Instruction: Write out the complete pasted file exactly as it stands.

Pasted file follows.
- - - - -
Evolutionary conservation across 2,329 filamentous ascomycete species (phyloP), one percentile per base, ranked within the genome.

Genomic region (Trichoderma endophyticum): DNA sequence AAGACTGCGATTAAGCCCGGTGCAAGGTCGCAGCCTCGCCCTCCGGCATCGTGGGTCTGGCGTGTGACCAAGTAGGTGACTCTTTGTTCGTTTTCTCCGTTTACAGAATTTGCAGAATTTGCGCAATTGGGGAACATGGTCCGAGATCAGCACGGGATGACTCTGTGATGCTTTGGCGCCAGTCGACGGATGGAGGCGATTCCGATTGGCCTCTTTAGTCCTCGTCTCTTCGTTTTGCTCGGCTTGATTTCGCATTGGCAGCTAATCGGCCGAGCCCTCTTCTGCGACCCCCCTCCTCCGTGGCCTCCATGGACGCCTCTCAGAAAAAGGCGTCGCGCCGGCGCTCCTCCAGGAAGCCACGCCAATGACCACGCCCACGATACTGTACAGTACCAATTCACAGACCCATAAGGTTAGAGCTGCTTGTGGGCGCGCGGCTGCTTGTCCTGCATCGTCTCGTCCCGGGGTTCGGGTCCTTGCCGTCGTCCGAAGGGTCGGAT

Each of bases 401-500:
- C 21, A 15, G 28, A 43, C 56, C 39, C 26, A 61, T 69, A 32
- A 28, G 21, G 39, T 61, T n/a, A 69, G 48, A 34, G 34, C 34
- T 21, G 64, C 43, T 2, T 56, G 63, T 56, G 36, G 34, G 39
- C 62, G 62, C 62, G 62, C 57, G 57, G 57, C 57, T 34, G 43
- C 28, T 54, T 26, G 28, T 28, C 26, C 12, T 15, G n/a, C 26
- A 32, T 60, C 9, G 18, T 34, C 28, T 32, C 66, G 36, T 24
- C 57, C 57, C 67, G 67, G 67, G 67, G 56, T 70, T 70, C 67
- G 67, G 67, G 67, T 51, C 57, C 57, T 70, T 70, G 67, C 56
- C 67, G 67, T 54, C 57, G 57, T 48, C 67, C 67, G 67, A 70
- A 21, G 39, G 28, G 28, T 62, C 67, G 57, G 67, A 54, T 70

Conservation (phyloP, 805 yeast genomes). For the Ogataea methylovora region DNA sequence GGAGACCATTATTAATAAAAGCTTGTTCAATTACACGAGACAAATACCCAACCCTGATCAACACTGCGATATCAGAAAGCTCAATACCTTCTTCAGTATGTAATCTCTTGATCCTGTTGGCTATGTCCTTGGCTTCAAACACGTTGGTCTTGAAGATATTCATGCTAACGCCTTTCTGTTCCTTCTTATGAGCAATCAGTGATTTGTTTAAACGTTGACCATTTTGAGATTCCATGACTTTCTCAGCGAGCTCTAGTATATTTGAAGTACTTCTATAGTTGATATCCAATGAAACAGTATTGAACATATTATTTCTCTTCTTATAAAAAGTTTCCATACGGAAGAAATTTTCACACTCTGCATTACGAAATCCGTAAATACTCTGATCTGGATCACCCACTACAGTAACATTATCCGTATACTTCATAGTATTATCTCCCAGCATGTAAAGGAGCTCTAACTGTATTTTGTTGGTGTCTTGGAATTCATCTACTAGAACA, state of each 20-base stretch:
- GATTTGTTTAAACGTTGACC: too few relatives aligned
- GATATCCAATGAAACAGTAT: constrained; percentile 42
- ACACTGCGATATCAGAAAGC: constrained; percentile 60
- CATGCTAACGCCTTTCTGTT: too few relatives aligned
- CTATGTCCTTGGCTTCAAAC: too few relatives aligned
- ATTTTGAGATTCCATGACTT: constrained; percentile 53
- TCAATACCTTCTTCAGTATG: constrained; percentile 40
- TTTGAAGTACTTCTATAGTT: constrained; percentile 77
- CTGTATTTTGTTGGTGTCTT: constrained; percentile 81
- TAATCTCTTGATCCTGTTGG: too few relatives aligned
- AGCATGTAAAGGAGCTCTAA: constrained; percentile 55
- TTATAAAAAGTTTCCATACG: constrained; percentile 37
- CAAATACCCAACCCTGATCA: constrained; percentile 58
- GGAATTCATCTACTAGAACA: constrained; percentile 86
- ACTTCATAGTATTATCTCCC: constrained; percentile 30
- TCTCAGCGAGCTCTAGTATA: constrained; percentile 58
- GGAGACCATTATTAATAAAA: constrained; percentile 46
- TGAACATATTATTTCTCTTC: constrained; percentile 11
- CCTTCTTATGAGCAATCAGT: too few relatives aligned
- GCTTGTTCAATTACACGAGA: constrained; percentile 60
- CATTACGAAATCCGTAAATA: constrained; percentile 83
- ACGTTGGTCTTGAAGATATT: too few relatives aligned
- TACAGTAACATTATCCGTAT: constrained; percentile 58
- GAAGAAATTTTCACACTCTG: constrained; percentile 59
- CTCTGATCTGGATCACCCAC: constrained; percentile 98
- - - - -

Evolutionary conservation across 2,329 filamentous ascomycete species (phyloP), one percentile per base, ranked within the genome.

Genomic region (Trichoderma endophyticum): DNA sequence AAGACTGCGATTAAGCCCGGTGCAAGGTCGCAGCCTCGCCCTCCGGCATCGTGGGTCTGGCGTGTGACCAAGTAGGTGACTCTTTGTTCGTTTTCTCCGTTTACAGAATTTGCAGAATTTGCGCAATTGGGGAACATGGTCCGAGATCAGCACGGGATGACTCTGTGATGCTTTGGCGCCAGTCGACGGATGGAGGCGATTCCGATTGGCCTCTTTAGTCCTCGTCTCTTCGTTTTGCTCGGCTTGATTTCGCATTGGCAGCTAATCGGCCGAGCCCTCTTCTGCGACCCCCCTCCTCCGTGGCCTCCATGGACGCCTCTCAGAAAAAGGCGTCGCGCCGGCGCTCCTCCAGGAAGCCACGCCAATGACCACGCCCACGATACTGTACAGTACCAATTCACAGACCCATAAGGTTAGAGCTGCTTGTGGGCGCGCGGCTGCTTGTCCTGCATCGTCTCGTCCCGGGGTTCGGGTCCTTGCCGTCGTCCGAAGGGTCGGAT

Each of bases 401-500:
- C 21, A 15, G 28, A 43, C 56, C 39, C 26, A 61, T 69, A 32
- A 28, G 21, G 39, T 61, T n/a, A 69, G 48, A 34, G 34, C 34
- T 21, G 64, C 43, T 2, T 56, G 63, T 56, G 36, G 34, G 39
- C 62, G 62, C 62, G 62, C 57, G 57, G 57, C 57, T 34, G 43
- C 28, T 54, T 26, G 28, T 28, C 26, C 12, T 15, G n/a, C 26
- A 32, T 60, C 9, G 18, T 34, C 28, T 32, C 66, G 36, T 24
- C 57, C 57, C 67, G 67, G 67, G 67, G 56, T 70, T 70, C 67
- G 67, G 67, G 67, T 51, C 57, C 57, T 70, T 70, G 67, C 56
- C 67, G 67, T 54, C 57, G 57, T 48, C 67, C 67, G 67, A 70
- A 21, G 39, G 28, G 28, T 62, C 67, G 57, G 67, A 54, T 70

Conservation (phyloP, 805 yeast genomes). For the Ogataea methylovora region DNA sequence GGAGACCATTATTAATAAAAGCTTGTTCAATTACACGAGACAAATACCCAACCCTGATCAACACTGCGATATCAGAAAGCTCAATACCTTCTTCAGTATGTAATCTCTTGATCCTGTTGGCTATGTCCTTGGCTTCAAACACGTTGGTCTTGAAGATATTCATGCTAACGCCTTTCTGTTCCTTCTTATGAGCAATCAGTGATTTGTTTAAACGTTGACCATTTTGAGATTCCATGACTTTCTCAGCGAGCTCTAGTATATTTGAAGTACTTCTATAGTTGATATCCAATGAAACAGTATTGAACATATTATTTCTCTTCTTATAAAAAGTTTCCATACGGAAGAAATTTTCACACTCTGCATTACGAAATCCGTAAATACTCTGATCTGGATCACCCACTACAGTAACATTATCCGTATACTTCATAGTATTATCTCCCAGCATGTAAAGGAGCTCTAACTGTATTTTGTTGGTGTCTTGGAATTCATCTACTAGAACA, state of each 20-base stretch:
- GATTTGTTTAAACGTTGACC: too few relatives aligned
- GATATCCAATGAAACAGTAT: constrained; percentile 42
- ACACTGCGATATCAGAAAGC: constrained; percentile 60
- CATGCTAACGCCTTTCTGTT: too few relatives aligned
- CTATGTCCTTGGCTTCAAAC: too few relatives aligned
- ATTTTGAGATTCCATGACTT: constrained; percentile 53
- TCAATACCTTCTTCAGTATG: constrained; percentile 40
- TTTGAAGTACTTCTATAGTT: constrained; percentile 77
- CTGTATTTTGTTGGTGTCTT: constrained; percentile 81
- TAATCTCTTGATCCTGTTGG: too few relatives aligned
- AGCATGTAAAGGAGCTCTAA: constrained; percentile 55
- TTATAAAAAGTTTCCATACG: constrained; percentile 37
- CAAATACCCAACCCTGATCA: constrained; percentile 58
- GGAATTCATCTACTAGAACA: constrained; percentile 86
- ACTTCATAGTATTATCTCCC: constrained; percentile 30
- TCTCAGCGAGCTCTAGTATA: constrained; percentile 58
- GGAGACCATTATTAATAAAA: constrained; percentile 46
- TGAACATATTATTTCTCTTC: constrained; percentile 11
- CCTTCTTATGAGCAATCAGT: too few relatives aligned
- GCTTGTTCAATTACACGAGA: constrained; percentile 60
- CATTACGAAATCCGTAAATA: constrained; percentile 83
- ACGTTGGTCTTGAAGATATT: too few relatives aligned
- TACAGTAACATTATCCGTAT: constrained; percentile 58
- GAAGAAATTTTCACACTCTG: constrained; percentile 59
- CTCTGATCTGGATCACCCAC: constrained; percentile 98